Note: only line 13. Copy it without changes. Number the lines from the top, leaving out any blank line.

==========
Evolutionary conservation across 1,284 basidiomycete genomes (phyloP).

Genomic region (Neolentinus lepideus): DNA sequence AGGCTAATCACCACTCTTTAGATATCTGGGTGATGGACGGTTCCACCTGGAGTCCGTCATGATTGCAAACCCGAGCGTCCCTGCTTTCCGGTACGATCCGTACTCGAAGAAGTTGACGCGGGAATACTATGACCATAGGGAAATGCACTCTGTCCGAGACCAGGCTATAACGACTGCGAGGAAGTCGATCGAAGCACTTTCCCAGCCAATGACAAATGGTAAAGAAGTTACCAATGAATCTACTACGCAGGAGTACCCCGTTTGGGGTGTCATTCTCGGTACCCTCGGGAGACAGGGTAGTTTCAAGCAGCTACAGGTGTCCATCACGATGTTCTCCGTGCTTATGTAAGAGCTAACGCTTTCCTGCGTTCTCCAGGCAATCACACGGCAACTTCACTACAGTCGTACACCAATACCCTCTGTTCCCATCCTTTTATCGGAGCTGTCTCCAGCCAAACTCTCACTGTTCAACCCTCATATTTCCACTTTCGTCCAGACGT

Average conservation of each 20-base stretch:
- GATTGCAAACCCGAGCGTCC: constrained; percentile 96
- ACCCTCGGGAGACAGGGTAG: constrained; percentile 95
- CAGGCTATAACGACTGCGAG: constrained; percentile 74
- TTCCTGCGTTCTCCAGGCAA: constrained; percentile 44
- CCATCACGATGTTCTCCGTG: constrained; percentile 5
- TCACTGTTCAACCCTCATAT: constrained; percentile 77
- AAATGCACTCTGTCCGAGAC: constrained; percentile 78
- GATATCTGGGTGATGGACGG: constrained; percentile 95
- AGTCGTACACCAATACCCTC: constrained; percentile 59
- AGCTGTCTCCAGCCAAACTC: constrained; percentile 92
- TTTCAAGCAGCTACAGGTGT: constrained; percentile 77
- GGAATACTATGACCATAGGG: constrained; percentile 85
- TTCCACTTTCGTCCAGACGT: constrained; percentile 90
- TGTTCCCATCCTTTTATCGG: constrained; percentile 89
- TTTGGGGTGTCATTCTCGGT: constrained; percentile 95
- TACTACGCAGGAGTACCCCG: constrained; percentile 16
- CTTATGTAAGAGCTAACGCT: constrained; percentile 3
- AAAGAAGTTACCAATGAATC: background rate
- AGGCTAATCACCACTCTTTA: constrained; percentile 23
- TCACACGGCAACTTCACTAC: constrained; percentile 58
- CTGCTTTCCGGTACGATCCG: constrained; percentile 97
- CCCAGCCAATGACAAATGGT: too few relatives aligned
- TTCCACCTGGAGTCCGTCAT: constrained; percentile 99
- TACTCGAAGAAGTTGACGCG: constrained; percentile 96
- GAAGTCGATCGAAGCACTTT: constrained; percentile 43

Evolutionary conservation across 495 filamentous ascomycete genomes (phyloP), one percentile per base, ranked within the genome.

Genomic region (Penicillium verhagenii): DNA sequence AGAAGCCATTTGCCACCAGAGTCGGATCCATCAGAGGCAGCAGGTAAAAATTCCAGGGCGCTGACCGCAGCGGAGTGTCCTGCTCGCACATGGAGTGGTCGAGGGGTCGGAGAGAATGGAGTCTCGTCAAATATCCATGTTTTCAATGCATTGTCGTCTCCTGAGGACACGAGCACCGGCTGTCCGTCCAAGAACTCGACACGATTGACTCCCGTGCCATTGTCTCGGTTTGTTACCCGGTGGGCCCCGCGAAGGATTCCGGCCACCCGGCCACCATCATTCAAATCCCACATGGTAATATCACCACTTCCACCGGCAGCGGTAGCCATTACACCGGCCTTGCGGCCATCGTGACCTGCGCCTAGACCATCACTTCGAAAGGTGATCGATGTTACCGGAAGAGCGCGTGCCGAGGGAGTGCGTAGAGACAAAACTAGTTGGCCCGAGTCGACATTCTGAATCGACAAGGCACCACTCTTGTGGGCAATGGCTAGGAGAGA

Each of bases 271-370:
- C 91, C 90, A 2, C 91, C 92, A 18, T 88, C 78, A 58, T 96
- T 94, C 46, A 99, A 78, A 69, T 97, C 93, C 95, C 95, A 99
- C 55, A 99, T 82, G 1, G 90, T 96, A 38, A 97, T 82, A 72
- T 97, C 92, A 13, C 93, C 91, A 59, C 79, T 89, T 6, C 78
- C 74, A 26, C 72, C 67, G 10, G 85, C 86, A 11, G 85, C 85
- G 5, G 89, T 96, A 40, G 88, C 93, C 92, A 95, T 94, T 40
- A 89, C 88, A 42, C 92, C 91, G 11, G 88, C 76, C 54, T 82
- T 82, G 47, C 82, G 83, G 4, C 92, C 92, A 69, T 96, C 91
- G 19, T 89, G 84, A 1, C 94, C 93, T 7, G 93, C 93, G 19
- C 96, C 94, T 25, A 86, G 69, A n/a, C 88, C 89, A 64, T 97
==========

- AGCTGTCTCCAGCCAAACTC: constrained; percentile 92